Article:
WOODBRIDGE, VA — Democratic Nominee for Lieutenant Governor, Delegate Hala Ayala released the following statement honoring Juneteenth, an historic holiday which celebrates the ending of slavery but also a time to remember the legacy of slavery and the systematic racism that continues to be a barrier to racial equity and justice. Today Delegate Ayala will join SEIU Virginia 512 for a Juneteenth celebration in Richmond and will be the keynote speaker.
“I am proud to join so many across our nation and Commonwealth to honor Juneteenth - a day of somber remembrance and also celebration. For over two centuries our nation has celebrated the fourth of July as independence day - but not all Americans were truly free. Now thanks to President Biden and Governor Northam, we have a holiday that truly commemorates the legacy of slavery in our country. As we celebrate the final African-Americans hearing of Emancipation today, our Commonwealth is at an inflection point. In Virginia - the former capital of the Confederacy, we have made so much progress to address the legacy of slavery in our Commonwealth. From expanding voting access, to passing criminal justice reform - we have made great efforts to create justice and equity in Virginia. But we still have much work to do to make sure that we address the lasting legacy of slavery in our Commonwealth and ensure that equity is at the forefront of our policy and governance. The observance of Juneteenth and discussion of these issues is an important start, and as Lieutenant Governor, and the first Afro-Latina to serve in a Statewide office in Virginia, I will be committed to breaking down the barriers that our Black community faces.”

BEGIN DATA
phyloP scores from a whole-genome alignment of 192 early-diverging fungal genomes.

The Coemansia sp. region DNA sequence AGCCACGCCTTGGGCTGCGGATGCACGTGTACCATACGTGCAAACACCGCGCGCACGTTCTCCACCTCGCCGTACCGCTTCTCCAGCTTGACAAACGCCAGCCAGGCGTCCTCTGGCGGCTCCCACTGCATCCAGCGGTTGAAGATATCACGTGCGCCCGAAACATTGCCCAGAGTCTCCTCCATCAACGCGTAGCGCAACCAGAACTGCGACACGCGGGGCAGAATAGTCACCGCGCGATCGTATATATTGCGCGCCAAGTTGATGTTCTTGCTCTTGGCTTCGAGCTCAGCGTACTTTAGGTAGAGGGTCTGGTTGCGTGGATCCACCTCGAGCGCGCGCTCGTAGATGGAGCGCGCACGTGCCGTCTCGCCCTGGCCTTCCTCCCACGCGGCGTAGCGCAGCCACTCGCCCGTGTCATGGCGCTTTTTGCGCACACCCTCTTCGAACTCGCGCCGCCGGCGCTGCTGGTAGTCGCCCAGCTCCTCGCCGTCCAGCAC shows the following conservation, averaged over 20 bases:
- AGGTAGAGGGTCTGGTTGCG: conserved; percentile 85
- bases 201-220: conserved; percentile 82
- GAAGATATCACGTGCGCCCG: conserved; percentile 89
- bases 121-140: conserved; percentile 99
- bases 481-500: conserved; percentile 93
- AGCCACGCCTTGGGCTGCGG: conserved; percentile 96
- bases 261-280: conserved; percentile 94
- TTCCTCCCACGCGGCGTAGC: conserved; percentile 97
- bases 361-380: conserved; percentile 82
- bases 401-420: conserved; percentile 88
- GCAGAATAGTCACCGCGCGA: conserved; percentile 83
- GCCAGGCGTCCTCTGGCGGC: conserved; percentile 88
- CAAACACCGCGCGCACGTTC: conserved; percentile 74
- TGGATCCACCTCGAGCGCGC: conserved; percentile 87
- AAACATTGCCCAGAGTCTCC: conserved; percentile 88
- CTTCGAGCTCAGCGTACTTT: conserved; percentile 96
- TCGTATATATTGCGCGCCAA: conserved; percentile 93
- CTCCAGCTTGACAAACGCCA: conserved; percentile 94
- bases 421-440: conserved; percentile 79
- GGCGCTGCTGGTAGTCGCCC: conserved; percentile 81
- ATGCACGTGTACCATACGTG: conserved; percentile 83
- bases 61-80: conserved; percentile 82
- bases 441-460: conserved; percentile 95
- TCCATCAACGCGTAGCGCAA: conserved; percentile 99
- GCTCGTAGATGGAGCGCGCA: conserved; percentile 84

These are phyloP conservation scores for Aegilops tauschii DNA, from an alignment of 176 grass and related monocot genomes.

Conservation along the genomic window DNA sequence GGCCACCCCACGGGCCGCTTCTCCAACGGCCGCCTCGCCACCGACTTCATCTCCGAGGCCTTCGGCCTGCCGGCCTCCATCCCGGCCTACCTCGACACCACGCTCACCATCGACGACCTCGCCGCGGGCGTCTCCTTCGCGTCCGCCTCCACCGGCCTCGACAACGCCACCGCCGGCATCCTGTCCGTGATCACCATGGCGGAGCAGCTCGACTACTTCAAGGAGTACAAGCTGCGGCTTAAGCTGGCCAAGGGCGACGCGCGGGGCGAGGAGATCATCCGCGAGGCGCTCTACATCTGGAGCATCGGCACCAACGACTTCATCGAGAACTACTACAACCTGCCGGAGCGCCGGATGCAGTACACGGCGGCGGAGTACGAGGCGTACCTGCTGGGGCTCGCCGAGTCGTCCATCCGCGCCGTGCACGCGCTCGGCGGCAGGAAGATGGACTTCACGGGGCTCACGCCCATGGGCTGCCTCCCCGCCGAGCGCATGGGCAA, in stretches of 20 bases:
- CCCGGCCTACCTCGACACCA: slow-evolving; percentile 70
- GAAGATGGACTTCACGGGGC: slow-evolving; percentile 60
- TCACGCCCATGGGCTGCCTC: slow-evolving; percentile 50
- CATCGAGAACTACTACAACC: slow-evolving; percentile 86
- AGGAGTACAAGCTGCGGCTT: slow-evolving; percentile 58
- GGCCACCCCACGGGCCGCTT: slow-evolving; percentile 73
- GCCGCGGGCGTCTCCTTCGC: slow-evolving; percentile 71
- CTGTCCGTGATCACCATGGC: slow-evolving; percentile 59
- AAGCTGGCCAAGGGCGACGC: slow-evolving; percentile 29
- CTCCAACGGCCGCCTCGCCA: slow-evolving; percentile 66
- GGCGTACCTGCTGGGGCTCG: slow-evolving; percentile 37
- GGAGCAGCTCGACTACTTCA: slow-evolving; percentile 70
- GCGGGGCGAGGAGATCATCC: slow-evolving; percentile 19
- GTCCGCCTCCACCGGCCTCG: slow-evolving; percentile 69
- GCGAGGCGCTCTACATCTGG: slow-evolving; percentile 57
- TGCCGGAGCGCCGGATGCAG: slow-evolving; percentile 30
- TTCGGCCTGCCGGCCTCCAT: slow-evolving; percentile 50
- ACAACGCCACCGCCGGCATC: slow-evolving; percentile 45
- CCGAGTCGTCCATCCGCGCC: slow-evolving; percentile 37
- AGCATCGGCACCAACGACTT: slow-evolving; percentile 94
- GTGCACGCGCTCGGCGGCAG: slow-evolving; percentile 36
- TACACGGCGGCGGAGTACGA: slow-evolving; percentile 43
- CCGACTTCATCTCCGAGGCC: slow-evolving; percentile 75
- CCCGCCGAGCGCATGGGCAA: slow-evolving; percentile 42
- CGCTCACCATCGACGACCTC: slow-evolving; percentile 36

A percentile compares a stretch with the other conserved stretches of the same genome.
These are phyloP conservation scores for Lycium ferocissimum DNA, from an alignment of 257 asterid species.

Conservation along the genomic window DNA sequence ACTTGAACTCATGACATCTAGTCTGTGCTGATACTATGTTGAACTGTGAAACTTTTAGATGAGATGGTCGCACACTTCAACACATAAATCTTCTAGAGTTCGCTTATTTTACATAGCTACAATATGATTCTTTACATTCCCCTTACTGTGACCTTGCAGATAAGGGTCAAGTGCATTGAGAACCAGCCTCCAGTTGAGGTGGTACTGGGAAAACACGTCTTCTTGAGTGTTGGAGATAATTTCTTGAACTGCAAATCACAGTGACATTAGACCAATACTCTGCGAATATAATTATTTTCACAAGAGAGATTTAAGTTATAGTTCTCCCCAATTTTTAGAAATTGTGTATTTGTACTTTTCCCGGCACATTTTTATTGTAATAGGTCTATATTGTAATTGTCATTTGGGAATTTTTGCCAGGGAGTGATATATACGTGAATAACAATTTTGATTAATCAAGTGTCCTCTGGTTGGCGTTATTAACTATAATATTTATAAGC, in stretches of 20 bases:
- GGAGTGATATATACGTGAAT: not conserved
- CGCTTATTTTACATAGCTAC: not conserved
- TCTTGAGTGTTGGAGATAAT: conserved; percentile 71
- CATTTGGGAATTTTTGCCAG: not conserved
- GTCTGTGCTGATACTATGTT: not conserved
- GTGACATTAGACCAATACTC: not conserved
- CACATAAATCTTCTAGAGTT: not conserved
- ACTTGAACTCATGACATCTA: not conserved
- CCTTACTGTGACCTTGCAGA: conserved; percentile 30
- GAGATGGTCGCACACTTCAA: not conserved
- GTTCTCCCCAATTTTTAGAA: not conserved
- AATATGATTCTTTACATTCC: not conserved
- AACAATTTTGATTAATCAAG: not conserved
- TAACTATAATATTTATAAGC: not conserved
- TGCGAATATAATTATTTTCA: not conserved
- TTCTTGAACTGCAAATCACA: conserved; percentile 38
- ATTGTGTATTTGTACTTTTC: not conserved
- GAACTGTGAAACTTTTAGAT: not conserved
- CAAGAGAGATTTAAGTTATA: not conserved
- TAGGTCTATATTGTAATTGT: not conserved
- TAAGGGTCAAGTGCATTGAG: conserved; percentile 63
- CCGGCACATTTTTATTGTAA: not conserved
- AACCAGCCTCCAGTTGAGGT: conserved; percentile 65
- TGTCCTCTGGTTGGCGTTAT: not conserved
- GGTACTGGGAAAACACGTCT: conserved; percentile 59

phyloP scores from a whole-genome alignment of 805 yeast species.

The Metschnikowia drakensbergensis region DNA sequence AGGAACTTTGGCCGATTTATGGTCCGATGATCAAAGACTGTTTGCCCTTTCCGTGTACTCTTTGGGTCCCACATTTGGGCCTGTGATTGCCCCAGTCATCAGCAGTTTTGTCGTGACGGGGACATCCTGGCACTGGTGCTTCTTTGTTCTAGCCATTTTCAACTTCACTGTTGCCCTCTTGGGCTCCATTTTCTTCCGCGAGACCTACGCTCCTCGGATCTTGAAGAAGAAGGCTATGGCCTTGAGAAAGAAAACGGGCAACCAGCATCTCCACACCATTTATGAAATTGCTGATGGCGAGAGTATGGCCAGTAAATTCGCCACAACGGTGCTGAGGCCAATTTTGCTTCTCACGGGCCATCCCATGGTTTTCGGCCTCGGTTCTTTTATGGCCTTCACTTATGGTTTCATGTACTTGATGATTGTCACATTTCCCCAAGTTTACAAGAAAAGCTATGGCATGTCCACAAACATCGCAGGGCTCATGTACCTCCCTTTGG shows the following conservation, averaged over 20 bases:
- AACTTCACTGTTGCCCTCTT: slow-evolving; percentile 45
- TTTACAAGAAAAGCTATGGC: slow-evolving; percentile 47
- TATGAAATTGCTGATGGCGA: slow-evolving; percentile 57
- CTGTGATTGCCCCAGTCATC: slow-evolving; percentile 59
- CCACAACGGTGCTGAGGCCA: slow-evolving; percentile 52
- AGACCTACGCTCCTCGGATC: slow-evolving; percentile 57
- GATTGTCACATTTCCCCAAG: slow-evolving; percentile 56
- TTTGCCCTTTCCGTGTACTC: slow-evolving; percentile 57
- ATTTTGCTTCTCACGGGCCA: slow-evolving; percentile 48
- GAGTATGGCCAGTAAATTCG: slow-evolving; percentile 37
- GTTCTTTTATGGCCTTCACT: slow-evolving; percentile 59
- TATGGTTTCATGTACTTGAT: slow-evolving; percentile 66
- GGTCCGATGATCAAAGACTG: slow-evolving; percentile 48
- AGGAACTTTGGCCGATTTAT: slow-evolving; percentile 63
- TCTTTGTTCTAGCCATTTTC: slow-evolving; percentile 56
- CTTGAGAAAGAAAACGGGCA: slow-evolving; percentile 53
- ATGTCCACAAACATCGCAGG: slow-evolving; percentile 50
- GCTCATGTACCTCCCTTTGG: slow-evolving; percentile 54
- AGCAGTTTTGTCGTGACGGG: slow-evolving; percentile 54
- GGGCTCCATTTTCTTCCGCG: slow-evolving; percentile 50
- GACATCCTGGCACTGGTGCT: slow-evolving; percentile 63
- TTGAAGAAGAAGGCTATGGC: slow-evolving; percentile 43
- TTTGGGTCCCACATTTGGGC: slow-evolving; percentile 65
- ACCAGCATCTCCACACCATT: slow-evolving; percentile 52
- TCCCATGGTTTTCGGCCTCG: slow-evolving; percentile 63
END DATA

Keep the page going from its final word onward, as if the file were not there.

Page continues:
Ayala — the first Afro-Latina elected to the General Assembly — serves in leadership as Chief Deputy Whip in the House of Delegates. She has helped usher in transformational progress for Virginia, including expanding Medicaid, passing historic criminal justice reforms, and raising teacher pay. A lifelong Virginia resident, Ayala went from working at a gas station for minimum wage while pregnant with her son to a career in cyber security. She would make history as the first woman elected Virginia Lieutenant Governor and the first woman of color elected statewide in Virginia history.